Pinterest has agreed to settle a gender discrimination and retaliation lawsuit brought by its former chief operating officer, Francoise Brougher, for $22.5 million.
The settlement, announced on Monday, includes a $2.5 million investment “to be used towards advancing women and underrepresented communities in the tech industry,” Brougher and the company said in a joint statement. Pinterest did not admit to liability as part of the settlement, a company spokesperson confirmed.
“Pinterest recognizes the importance of fostering a workplace environment that is diverse, equitable and inclusive and will continue its actions to improve its culture,” the statement said. “Francoise welcomes the meaningful steps Pinterest has taken to improve its workplace environment and is encouraged that Pinterest is committed to building a culture that allows all employees to feel included and supported.”
News of the settlement was first reported by the New York Times.
The settlement brings to an end one of the most high-profile gender discrimination cases in Silicon Valley in recent memory. Brougher’s lawsuit, as well as allegations of racism and discrimination from two other former Pinterest employees in June, rattled the staff of the digital scrapbooking service, which is known for being a feel-good online destination.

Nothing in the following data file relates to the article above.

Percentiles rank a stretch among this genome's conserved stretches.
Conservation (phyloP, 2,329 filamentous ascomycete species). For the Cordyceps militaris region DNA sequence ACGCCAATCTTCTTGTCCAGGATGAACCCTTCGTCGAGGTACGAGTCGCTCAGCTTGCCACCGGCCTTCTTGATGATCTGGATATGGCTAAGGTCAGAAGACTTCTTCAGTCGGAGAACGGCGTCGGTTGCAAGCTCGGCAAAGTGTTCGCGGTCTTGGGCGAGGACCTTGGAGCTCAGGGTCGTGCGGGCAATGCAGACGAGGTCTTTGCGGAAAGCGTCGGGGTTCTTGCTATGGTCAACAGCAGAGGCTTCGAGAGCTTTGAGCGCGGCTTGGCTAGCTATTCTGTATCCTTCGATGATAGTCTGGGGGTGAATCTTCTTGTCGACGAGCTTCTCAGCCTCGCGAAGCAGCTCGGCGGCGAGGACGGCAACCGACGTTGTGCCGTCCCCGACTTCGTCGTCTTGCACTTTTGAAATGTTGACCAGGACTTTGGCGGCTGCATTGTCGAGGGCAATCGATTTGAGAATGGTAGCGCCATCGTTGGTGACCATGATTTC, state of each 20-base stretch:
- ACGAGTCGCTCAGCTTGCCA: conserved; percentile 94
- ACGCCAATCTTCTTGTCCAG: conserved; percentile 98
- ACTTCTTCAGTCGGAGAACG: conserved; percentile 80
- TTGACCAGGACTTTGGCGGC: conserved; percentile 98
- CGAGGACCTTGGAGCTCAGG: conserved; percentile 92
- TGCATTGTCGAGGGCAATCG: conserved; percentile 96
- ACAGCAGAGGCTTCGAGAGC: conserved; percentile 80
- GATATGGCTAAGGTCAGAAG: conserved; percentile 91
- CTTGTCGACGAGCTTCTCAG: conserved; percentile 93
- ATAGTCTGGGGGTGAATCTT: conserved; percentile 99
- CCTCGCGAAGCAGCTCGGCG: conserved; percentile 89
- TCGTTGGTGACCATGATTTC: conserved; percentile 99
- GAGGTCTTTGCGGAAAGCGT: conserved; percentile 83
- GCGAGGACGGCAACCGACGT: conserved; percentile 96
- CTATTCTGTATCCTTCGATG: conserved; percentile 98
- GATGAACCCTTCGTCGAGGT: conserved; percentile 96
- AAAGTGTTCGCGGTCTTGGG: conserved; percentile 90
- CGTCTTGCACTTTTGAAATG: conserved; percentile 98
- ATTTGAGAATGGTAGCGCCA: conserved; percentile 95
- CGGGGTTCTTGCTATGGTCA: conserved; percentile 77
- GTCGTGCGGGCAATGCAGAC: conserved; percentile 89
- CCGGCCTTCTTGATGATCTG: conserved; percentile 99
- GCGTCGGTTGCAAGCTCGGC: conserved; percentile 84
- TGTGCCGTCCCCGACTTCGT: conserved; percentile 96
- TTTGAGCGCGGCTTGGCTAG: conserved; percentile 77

Pinterest told CNN Business at the time that it had conducted an investigation and found that the two employees were “treated fairly.”
Brougher sued Pinterest in August. The lawsuit, filed in San Francisco County Superior Court, alleged that Pinterest “brazenly fired” Brougher after she complained about gender bias.
“Whereas male executives were rewarded for strong leadership styles, Ms. Brougher was criticized for not being compliant or collaborative enough,” the lawsuit said. “In addition, Ms. Brougher was offered a less favorable compensation structure than her male peers and had to fight for equal treatment.”
In her complaint, Brougher said she was fired over a video call by Pinterest CEO Ben Silbermann after complaining to him and the head of human resources that the company’s chief financial officer, Todd Morgenfeld, made “demeaning sexist comments” toward her. She also alleged that Pinterest tried to “create a fiction” that her April 2020 departure was voluntary.
When asked on Monday for comment from Silbermann and Morgenfeld, who are not defendants in the lawsuit, Pinterest declined to comment beyond the joint statement with Brougher.
A Pinterest spokeswoman told the Times in August that the company was reviewing the case, and was committed to ensuring “all of our employees feel included and supported.” The company subsequently denied Brougher’s accusations in a court filing in September.
Brougher said in a tweet on Monday that she “will continue to advocate for workplace equity, including more women in the C-Suite.”
In June, the company hired an outside legal team to examine its workplace culture in response to accusations of racism and discrimination by two former Black employees. In a statement at the time, Silbermann said the law firm would review how Pinterest “evaluates, promotes, and compensates employees and how the company responds to and investigates complaints of discrimination, harassment, and retaliation.”